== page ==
100 lb. Club - Please help me with calories




View Full Version : Please help me with calories


TiffanyinMass
07-25-2006, 09:37 AM
Hi Gang, I am in need of help with this calorie thinh.. I went searching how many calories I needed to maintain lose my first 100 pounds. And this is what I got. It will be a copy and paste below. I feel like thae cals are sooo high! I am 30 5'8 and weight 289 according to my scales and my doctor scale claims I weight 296 (was so down yesterday when I came back from the doctor over the weight thing. I slept alot!If I do weigh what they claim I have further to go than I thought.I know it is only a few more pounds, but still!) ..Anyway, I am looking for help.. Please send me links or advice if you can.. Thanks..Here is what I found below..




These results will help you to know how many calories you need to maintain your current weight, and the number of calories needed per day to achieve your goal weight in a healthy, steady manner.

You need 2678.4 calories per day to maintain your current weight without exercise.

You need 2184.9 calories per day to reach your goal weight slowly and maintain that weight without exercise.

If you reduce your current caloric intake to 2178.4 calories per day you will lose one pound per week without exercise.

If you increase your current caloric intake to 3178.4 calories per day, you will gain one pound per week.

Exercise and Calorie Needs

If you exercise for 30 minutes each day, you may increase your caloric intake to 2982.2 calories per day and still maintain your current weight.

If you exercise for 60 minutes each day, you may increase your caloric intake to 3362 calories per day to maintain your current weight.

If you exercise for 30 minutes each day, you will be able to reach your goal weight with 2429.5 calories per day.

If you exercise for 60 minutes each day, you will be able to reach your goal weight with 2735.2 calories per day.

Macronutrients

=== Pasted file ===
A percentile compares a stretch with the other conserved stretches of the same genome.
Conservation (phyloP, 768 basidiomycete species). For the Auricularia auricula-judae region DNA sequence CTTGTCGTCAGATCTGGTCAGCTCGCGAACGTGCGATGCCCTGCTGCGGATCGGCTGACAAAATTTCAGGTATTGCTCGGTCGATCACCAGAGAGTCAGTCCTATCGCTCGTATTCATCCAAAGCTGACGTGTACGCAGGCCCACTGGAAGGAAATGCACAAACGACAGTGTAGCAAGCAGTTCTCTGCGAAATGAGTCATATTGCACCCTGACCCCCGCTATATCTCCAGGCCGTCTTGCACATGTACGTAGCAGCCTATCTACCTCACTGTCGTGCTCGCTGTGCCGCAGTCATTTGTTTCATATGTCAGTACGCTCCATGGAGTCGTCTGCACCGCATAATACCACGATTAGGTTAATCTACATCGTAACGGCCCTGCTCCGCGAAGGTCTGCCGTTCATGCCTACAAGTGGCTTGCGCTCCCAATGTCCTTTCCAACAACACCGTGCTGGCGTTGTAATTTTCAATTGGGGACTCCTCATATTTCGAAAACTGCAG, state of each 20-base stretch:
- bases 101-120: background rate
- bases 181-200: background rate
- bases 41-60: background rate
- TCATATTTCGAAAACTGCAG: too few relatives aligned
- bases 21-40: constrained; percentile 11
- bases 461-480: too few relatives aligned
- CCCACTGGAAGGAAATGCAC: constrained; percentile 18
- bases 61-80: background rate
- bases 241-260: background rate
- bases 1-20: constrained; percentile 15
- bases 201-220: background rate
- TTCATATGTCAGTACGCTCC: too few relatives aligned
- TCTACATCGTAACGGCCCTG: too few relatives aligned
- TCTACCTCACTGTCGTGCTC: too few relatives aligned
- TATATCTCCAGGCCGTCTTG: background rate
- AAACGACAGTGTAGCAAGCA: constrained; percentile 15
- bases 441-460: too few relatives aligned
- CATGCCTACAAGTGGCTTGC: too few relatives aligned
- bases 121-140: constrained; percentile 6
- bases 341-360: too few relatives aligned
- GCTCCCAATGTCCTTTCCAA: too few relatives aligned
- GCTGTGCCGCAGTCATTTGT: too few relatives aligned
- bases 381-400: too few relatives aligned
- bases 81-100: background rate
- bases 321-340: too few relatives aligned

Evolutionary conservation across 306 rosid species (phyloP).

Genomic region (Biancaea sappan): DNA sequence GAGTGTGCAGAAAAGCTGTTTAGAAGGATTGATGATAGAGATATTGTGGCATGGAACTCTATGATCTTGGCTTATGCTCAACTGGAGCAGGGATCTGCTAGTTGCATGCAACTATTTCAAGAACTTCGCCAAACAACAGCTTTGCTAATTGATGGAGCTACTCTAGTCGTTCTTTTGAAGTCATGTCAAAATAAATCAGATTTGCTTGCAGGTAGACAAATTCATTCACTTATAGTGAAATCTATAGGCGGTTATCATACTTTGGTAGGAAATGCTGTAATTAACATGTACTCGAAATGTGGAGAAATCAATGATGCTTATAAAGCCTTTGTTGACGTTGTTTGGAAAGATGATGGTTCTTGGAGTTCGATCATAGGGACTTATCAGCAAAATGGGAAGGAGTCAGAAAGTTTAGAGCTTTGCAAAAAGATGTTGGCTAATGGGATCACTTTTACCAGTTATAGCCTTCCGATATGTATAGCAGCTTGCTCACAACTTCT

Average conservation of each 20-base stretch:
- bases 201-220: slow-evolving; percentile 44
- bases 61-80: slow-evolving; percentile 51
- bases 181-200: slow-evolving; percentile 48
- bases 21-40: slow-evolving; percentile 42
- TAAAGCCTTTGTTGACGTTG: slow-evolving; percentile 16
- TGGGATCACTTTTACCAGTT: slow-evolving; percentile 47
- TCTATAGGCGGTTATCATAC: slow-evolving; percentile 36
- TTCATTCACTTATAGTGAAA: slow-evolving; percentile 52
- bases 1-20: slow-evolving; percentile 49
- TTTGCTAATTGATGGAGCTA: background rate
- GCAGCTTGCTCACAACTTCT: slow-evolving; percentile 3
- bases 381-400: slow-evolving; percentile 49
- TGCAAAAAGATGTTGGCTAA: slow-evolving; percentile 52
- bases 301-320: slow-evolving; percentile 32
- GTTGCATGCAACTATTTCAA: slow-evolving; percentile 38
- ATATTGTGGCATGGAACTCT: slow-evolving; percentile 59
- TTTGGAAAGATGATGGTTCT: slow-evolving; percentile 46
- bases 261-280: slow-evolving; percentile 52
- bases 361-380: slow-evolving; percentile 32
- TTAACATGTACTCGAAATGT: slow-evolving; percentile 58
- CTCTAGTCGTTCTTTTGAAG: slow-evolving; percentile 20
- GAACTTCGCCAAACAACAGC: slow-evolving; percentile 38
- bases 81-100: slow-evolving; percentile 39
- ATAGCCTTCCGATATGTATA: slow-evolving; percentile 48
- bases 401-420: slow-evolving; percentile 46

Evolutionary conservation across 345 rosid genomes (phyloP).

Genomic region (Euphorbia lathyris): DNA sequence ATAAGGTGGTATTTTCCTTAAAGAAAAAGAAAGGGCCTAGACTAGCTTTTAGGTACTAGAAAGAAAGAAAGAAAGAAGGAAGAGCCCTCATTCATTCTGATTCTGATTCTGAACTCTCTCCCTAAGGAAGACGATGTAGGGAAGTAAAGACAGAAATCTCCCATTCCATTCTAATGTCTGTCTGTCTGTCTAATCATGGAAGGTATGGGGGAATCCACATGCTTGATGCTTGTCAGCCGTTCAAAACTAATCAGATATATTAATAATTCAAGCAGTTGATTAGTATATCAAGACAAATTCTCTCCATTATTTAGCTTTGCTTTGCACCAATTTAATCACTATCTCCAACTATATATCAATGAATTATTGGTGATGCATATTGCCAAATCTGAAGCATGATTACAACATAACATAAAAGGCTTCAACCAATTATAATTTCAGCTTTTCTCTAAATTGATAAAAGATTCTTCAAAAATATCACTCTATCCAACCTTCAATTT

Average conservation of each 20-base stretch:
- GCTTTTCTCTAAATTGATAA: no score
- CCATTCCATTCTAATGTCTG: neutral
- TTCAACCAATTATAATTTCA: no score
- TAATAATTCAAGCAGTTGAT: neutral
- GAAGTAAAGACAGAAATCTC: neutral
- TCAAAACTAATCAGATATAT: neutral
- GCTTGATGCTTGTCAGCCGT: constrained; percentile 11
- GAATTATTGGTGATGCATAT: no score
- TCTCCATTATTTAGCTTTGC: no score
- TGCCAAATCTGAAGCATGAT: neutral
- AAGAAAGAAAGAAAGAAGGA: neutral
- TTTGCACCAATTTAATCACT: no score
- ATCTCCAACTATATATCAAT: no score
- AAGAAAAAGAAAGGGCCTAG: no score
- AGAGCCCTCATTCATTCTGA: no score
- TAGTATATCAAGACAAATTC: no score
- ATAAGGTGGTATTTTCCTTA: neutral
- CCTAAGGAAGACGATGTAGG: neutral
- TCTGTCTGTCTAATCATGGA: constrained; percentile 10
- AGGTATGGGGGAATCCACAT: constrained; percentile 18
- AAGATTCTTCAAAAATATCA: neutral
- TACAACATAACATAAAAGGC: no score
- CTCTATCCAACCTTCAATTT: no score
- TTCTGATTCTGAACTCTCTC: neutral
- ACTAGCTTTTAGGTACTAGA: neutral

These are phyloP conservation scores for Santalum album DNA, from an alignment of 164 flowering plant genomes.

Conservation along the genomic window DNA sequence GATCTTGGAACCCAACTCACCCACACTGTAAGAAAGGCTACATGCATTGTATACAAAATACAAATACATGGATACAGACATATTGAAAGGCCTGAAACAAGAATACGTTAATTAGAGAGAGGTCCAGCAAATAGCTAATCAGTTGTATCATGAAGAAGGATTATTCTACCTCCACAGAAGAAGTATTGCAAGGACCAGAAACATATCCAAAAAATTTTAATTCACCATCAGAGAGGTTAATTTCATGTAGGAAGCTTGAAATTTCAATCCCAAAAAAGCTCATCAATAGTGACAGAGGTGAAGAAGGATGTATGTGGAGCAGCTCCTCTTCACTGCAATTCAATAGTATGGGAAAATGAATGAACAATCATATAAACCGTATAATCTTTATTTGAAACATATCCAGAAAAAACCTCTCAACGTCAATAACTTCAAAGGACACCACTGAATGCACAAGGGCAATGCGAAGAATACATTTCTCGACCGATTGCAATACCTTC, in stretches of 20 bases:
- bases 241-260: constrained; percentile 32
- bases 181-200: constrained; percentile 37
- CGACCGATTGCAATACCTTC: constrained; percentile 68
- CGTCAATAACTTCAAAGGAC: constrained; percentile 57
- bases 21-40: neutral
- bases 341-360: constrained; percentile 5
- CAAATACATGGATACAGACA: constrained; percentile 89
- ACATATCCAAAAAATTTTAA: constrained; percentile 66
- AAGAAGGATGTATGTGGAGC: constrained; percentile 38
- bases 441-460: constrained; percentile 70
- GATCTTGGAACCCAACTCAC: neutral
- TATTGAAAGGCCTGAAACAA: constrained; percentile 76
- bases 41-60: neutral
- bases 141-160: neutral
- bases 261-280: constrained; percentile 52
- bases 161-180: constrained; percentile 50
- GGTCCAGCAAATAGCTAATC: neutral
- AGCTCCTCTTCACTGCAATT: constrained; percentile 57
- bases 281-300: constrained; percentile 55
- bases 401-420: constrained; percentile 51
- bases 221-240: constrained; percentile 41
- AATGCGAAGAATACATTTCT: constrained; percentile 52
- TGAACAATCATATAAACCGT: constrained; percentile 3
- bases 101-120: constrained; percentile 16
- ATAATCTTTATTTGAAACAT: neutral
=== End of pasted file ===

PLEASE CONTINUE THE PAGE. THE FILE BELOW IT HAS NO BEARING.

The United States Department of Agriculture suggests that approximately 50% of your calories come from carbohydrates, about 30% from fats, and approximately 20% from protein sources. 1 gram of protein has about 4 calories, 1 gram of fat has about 9 calories, and 1 gram of carbohydrate has about 4 calories.

You need 334.8 grams of carbohydrates, 88.4 grams of fat, and 133.9 grams of protein per day for 2678.4 calories to maintain your weight of 296 pounds.

You need 273.1 grams of carbohydrates, 72.1 grams of fat, and 109.2 grams of protein per day for 2184.9 calories to maintain your goal weight of 180 pounds.

Opinions vary greatly about the percentages of fats, carbohydrates, and proteins that should make up your diet. About has two great sources of information for Low Carbohydrate Diets and Low Fat Diets.


Jen415
07-25-2006, 09:42 AM
Where did you get this info? It does look high to me as well....

TiffanyinMass
07-25-2006, 09:44 AM
I did a search on google and it took me to about .com I feel like it is a load!;)


andoreth
07-25-2006, 10:01 AM
It does seem just a little high to me as well. I eat about 2000 cals per day and exercise at least 9 1/2 hours a week while maintaining about 2 1/2 lbs per week loss on average. If I was going a different route (adjusting cals as I go along instead of just starting with my ending cals), and I was shooting for 1 lb a week loss, I'd have to increase my cals to 2750 while maintaining the 1 1/3 hours of exercise average each day. To only exercise 30 min a day, I'm pretty sure that I couldn't eat much more than 2200 tops and still lose 1 lb a week.

Of course, every body is different, and part of the "fun" of starting this new lifestyle is the time and effort it takes to find the numbers that are right for ourselves- but I would be a bit more comfortable with my chance of success with a number closer to 2200-2500 max (slow weight loss) at our weight, or less for a moderate-fast loss. The good news, though, is that as long as you monitor yourself and your progression, it's very easy to make changes as you go along that suit you, and there is no need to feel pressured to find the "right" numbers right away. No long-term harm will come if you spend a few weeks eating too much or too little, just be sure to make small adjustments and give them time to take full effect before making decisions about making further changes.

Good luck! I know you'll do great things! :)

srmb60
07-25-2006, 10:03 AM
You can always go to fitday.com and plunk in everything you eat on a normal day. That would give you a sense of what you are eating and then you can cut down from that.

nelie
07-25-2006, 10:36 AM
I eat between 1600 to 1800 calories a day and sometimes up to 2000 calories. I'm not a calorie counter though but I do it every once in a while to gauge where I'm at. My suggestion would be to start somewhere, perhaps 1800 and see how you feel and see how your body does. You can always adjust from there.

Goddess Jessica
07-25-2006, 04:33 PM
Did it ask you lifestyle activity to begin with?

These do not look high to me, the exercise looks low.

DishyFishy
07-25-2006, 11:34 PM